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Paul Gauguin, who seemed to be running away to an “elsewhere,” lived an extraordinary life. In doing so, he helped craft an almost mythological image of himself, an image that inspired the title of a current exhibit at the National Gallery of Art: “Gauguin: Maker of Myth.” In writing about it for the New York Times, Holland Cotter characterized the artist as “a dreadful man who made some beautiful art.” Perhaps because of this, much has been written about Gauguin by art historians, critics, novelists, biographers (including his son) and himself (in his memoirs); even a couple of operas. All have tried to understand how an untrained former sailor, stockbroker and world traveler could create such a remarkable body of work. Perhaps the most likely explanation comes from the artist himself: “My life has always been very restless and uneven. In me [are] a great many mixtures.”
Born in 1848, he had an unconventional ancestry. A grandmother from Peru was an early French feminist; his father was an outspoken journalist who in 1849 fled Paris for Lima with his family, and died during the voyage. The family stayed on in Peru, living with an eccentric and powerful great-uncle, the country’s last Spanish viceroy. When Gauguin was six, the family returned to France. As one biographer noted, “in his exotic and restless childhood lies the explanation for the adult painter’s attraction to distant lands.”
Gauguin enlisted in the French merchant navy at 17, and spent the next six years at sea. By 1872, he was a Parisian stockbroker with a secure bourgeois life and a Danish wife (they had five children over the course of 10 years). During this time, he also began dabbling in art, both as a collector and an amateur Sunday-afternoon painter. His star rose quickly. In 1874, he met Camille Pissarro, and by ’76, his work was exhibited with other artists; three years later, Degas and Pissarro invited him to show his work in the Fourth Impressionist Exhibition. Throughout this time, Gauguin continued to be employed as a stockbroker. In 1883, he abandoned his career after a market crash and became a full-time artist, a decision not endorsed by his wife.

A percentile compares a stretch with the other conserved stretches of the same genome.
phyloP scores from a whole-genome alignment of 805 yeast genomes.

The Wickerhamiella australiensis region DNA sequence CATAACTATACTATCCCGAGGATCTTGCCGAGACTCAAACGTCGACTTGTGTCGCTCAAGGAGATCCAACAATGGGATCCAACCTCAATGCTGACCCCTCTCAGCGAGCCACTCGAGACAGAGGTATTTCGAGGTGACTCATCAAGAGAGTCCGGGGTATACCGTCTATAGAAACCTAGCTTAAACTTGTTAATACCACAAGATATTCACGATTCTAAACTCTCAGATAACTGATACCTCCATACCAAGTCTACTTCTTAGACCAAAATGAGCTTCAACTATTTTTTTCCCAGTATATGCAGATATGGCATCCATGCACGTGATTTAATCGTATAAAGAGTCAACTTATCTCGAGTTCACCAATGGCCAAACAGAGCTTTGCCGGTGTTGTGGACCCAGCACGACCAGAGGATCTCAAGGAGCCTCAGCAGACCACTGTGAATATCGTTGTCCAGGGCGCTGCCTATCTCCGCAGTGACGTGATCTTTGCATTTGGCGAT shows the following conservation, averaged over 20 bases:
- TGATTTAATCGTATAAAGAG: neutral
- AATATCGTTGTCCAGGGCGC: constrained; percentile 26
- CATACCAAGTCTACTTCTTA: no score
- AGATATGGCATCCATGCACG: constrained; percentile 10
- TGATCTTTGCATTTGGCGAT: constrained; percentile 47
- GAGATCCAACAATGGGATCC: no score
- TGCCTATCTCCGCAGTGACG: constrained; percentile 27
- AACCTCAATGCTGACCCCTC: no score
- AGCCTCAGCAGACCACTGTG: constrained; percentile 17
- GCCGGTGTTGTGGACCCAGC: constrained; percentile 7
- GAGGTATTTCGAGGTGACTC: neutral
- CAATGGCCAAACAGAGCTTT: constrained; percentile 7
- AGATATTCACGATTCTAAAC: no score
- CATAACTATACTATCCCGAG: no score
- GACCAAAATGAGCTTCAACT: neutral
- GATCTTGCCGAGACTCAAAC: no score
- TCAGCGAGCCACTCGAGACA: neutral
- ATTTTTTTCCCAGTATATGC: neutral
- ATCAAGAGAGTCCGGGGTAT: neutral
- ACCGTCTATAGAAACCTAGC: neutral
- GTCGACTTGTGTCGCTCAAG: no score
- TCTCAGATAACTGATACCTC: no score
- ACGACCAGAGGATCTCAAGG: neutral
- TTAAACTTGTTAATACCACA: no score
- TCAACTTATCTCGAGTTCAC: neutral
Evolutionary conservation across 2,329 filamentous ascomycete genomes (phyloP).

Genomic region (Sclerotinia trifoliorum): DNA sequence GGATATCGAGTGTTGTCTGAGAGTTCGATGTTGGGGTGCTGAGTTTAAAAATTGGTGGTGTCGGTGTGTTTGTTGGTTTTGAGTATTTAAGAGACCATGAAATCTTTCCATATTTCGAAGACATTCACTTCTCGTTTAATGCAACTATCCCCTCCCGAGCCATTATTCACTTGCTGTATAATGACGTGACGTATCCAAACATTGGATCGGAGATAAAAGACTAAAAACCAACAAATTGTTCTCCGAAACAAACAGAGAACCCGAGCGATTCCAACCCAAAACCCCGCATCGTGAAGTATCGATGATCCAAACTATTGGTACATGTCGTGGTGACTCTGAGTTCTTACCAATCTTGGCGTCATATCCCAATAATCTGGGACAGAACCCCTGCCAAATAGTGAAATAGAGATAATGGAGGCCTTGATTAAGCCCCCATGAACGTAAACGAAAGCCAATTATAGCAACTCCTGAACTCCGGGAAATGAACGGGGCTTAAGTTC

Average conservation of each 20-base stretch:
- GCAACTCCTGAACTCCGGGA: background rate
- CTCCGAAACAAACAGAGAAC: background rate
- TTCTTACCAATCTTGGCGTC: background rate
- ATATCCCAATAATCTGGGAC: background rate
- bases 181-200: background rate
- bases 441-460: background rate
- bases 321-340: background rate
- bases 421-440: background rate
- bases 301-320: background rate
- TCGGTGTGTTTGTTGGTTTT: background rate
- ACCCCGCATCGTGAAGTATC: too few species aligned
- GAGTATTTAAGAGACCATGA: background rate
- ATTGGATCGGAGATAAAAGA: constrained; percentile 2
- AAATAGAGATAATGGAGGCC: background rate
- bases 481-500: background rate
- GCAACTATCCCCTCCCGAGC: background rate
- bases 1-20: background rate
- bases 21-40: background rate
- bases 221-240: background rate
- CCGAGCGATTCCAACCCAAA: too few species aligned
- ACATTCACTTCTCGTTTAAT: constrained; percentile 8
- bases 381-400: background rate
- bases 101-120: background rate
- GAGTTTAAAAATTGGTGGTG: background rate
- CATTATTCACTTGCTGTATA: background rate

He moved to Brittany (sans family), where many artists had flocked. Here, he distanced himself from the Impressionists—too imitative for him— and set out to forge a new approach, tapping into a rural, more “primitive” culture. Gauguin experimented with a style called “Synthétisme,” which emphasized two-dimensional, flat, fundamental patterns. An early example of this can be seen in Harvest: Le Pouldu, which was said to feature Gauguin’s own dog. He was also influenced by Emile Bernard’s “Cloisonnism”— flat areas of color with bold outlines (see Still Life with Three Puppies). Throughout his experimentation with different compositional styles, he remained obsessed with his favorite theme: the unity of man and nature. That focus led him to adopt (some say “create”) the Primitivism style that reached its apogee in his work from Tahiti.
Not content with his progress within the confines of the French art world, and seeking “to have peace and quiet, to be rid of the influence of civilization … to produce something new … to return to the original source, to the childhood of mankind,” he moved to Tahiti in 1891. Many of the paintings for which he is best known followed. Often, as with his earlier work, they included dogs, such as in Arearea and Tahitian Pastorals. But his masterpiece, painted in 1897–98, Where Do We Come From? What Are We? Where Are We Going?, best expresses his struggles with the fundamental meaning of existence. By then syphilitic, penniless and suicidal, Gauguin created this work after receiving news of his daughter’s death. It was his largest piece — painted on sackcloth strips that he had stitched together — and he instructed that it be read from right to left; the black dog at the far right, above the infant, was said to represent the artist.
He died in 1903, already a legend to the avant-garde back in Paris, but this recognition was unbeknownst to him.